The saliva of wax worms has been found to contain genes that break down plastic bags in a matter of seconds.
The first reported break down of polyethylene within hours at room temperature could lead to cost effective ways of recycling the plastic.
The discovery was made after a scientist, an amateur beekeeper, cleaned out a hive and found that the bees were eating holes in a plastic bag. According to the study, insect saliva may be a depository of degrading enzymes which could change the way we clean up pollution.
A significant part of worldwide plastic pollution is caused by the use of polyethylene in bags and other packaging. The only way to recycle at scale is using mechanical processes.
The need for virgin plastic made from oil could be avoided with the help of chemical breakdown. The researchers said that the enzymes can be synthesised and can be used to break the plastic chain. That usually requires a lot of heating, but it works at normal temperatures and neutral pH.
Federica Bertocchini, a researcher at the Biological Research Centre in Madrid, said that she began cleaning her bees after they were plagued with wax worms. The beginning of the story was when I noticed a lot of holes after a while.
The researchers say that it is early days. A lot of research is needed to come up with a new strategy to deal with plastic waste. The scientists said it might be possible to have kits in homes that would allow people to recycle plastic bags into useful products. The plastic-eating potential of insects is being investigated by other scientists.
bacteria in oceans and soils across the globe are evolving to eat plastic Ten different types of plastic could be degraded by 30,000 different enzymes.
The discovery of a bug in a waste dump in Japan inspired the creation of a super-enzyme that breaks down plastic drink bottles. A bug from a waste dump can eat polyurethane, a plastic that is widely used but rarely recycled, while anidase that breaks down PET has been produced frombacteria in leaf compost.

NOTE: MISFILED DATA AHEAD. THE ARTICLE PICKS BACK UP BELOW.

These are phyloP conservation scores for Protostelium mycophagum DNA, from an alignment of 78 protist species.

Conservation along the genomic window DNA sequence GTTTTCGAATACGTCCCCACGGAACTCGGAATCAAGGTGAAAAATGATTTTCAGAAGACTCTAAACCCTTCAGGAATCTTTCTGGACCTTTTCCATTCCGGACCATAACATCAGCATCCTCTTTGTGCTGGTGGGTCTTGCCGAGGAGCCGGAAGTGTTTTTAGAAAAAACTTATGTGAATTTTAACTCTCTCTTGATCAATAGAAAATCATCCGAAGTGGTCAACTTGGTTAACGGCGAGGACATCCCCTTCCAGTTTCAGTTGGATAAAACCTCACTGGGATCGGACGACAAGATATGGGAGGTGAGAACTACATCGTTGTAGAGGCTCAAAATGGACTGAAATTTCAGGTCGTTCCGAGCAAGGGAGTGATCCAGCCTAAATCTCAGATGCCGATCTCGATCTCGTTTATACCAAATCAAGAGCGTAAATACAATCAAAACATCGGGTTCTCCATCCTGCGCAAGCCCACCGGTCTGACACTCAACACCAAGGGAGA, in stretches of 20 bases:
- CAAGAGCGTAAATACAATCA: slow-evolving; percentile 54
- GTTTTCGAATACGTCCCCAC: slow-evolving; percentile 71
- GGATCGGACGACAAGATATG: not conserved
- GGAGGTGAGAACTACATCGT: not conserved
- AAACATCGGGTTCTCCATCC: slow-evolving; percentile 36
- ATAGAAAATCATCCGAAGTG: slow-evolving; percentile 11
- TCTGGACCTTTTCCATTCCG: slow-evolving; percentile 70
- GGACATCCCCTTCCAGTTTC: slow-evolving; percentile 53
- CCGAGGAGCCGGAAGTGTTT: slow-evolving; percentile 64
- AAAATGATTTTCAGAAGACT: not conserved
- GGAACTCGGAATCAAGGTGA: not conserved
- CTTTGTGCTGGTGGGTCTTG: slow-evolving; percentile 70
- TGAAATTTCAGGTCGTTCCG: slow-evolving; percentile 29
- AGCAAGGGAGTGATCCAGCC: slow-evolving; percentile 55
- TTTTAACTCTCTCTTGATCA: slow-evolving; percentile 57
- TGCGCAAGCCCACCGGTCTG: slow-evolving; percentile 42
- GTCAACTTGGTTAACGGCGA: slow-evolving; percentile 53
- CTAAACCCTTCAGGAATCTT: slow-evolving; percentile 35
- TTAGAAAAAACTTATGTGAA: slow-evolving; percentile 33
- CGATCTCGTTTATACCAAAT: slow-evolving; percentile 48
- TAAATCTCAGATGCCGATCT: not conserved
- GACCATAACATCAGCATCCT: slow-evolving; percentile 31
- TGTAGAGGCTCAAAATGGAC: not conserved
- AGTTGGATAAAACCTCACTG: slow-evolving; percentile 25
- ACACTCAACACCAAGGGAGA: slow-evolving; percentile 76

The planet is polluted from the summit of Mount Everest to the deepest ocean. Reducing the amount of plastic used is important, as is the proper collection and treatment of waste, and full recycling.
Two of the two that had the plastic-eating effect were narrowed down by the research. The study suggests insect saliva could be a depository of degrading enzymes which could change the field of bioremediation.
The wax worm may have evolved the enzymes because they feed on beeswax. There is a chance that the enzymes break down the toxic chemicals that plants produce as a defence and which are similar to some of the chemicals used in the plastic industry.
Prof Pickford is the director of the Centre for Enzyme Innovation at the University of Pompey. The reaction occurs within a few hours at room temperature and may be a way to make use of the waste.
A study published on Tuesday in the journal Chem shows that a mirror-image version of a plastic-degrading enzyme is more resistant to breaking down itself. Pickford said that the high cost of synthesising mirror-image enzymes was likely to outweigh any benefit from an enhanced half-life.